Kennedy, who figures to be on the bench for tonight's game, is hitless in his past 18 at-bats and is 3 for 25 overall on the road trip.
``For me personally, I just didn't do good today,'' Kennedy said. ``I don't think I was trying to do too much, but it may have been. I was just not good today.''
The Angels last real opportunity to score came in the eighth inning thanks to a gift from the Rangers. Rangers center fielder Ruben Rivera dropped a flyball hit by Tim Salmon, who wound up on second base. Anderson followed with a lineout to right, and pinch runner Alfredo Amezaga tagged and went to third.
Pinch hitter Shawn Wooten walked, but Glaus flied out to right for the final out of the inning.
ARLINGTON, Texas -- With Tuesday's loss to the Rangers, the Angels have lost six of eight on the current road trip, obviously not the way they would like to head into the playoffs.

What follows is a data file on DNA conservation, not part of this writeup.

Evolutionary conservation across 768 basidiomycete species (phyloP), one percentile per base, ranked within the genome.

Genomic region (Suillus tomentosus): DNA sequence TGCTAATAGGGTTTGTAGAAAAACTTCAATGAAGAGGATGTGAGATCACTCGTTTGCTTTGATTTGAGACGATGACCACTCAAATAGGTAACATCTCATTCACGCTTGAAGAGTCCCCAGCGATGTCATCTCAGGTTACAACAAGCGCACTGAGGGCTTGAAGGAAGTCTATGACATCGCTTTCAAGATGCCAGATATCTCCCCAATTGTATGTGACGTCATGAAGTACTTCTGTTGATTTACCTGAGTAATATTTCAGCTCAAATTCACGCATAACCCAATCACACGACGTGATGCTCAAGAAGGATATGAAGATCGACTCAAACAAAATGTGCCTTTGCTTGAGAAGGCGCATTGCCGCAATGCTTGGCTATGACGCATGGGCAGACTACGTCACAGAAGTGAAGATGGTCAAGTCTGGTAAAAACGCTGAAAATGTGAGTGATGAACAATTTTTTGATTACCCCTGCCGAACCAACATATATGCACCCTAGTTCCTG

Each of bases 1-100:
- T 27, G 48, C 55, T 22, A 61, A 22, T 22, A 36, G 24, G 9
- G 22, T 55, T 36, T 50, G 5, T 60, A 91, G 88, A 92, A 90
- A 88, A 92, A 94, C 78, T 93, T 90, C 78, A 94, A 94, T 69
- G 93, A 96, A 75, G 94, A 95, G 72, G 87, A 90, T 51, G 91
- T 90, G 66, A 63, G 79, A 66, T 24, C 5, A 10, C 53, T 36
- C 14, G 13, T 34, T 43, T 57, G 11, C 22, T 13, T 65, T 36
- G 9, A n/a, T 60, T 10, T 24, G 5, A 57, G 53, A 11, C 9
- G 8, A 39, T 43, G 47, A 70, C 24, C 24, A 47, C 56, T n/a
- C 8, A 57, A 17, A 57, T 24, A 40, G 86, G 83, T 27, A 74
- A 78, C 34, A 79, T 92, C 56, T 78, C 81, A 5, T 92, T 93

``It's important to keep a high level of play, because it's easier to maintain it than rebuild it,'' manager Mike Scioscia said. ``Even though we're (2-6) on the trip we've played some good baseball. The trick is we've got to finish it off with wins. I'm confident our level of play is going to bring wins and keep us on the road we've been on.''
Scioscia said Monday's off day was welcomed considering the recent schedule. It was just their second day off since Aug. 19.
``The schedule in September, particularly playing back in our division, is one of the toughest I've even been associated with,'' Scioscia said. ``Not only the amount of games but the quality of teams we're playing are playing at a very high level. We've had to meet the challenge of playing at a very high level and I think we have.''